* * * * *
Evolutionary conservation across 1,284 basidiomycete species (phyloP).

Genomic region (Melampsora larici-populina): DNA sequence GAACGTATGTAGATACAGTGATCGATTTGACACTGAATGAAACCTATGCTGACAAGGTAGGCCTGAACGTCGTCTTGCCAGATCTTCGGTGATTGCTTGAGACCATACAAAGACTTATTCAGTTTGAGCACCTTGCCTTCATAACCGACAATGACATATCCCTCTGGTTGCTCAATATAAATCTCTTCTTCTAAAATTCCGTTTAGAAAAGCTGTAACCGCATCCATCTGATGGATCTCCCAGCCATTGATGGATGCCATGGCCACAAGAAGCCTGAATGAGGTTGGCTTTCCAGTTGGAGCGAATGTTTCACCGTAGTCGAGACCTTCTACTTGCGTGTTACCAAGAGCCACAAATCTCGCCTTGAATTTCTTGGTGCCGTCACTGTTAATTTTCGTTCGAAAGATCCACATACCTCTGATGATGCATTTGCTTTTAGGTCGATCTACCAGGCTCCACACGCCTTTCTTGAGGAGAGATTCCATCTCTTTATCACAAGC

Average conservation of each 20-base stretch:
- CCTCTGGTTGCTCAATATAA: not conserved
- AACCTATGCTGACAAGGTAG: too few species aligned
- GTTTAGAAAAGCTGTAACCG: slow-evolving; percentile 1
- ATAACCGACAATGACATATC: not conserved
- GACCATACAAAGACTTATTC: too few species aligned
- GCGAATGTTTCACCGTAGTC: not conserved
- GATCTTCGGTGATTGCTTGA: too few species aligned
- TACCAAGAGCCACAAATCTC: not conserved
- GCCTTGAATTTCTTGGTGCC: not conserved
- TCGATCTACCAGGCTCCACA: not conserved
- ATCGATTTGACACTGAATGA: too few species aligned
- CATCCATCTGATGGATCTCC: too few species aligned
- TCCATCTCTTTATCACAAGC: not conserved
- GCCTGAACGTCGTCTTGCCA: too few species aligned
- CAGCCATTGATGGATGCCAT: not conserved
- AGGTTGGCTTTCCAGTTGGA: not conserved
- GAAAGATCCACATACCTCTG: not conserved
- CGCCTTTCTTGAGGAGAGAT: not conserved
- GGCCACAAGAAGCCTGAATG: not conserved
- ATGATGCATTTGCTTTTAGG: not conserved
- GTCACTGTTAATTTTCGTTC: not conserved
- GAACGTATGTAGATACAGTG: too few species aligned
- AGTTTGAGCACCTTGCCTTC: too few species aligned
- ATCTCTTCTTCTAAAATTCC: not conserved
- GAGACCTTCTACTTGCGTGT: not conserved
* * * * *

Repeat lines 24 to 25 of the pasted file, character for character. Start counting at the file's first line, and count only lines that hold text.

- GTCACTGTTAATTTTCGTTC: not conserved
- GAACGTATGTAGATACAGTG: too few species aligned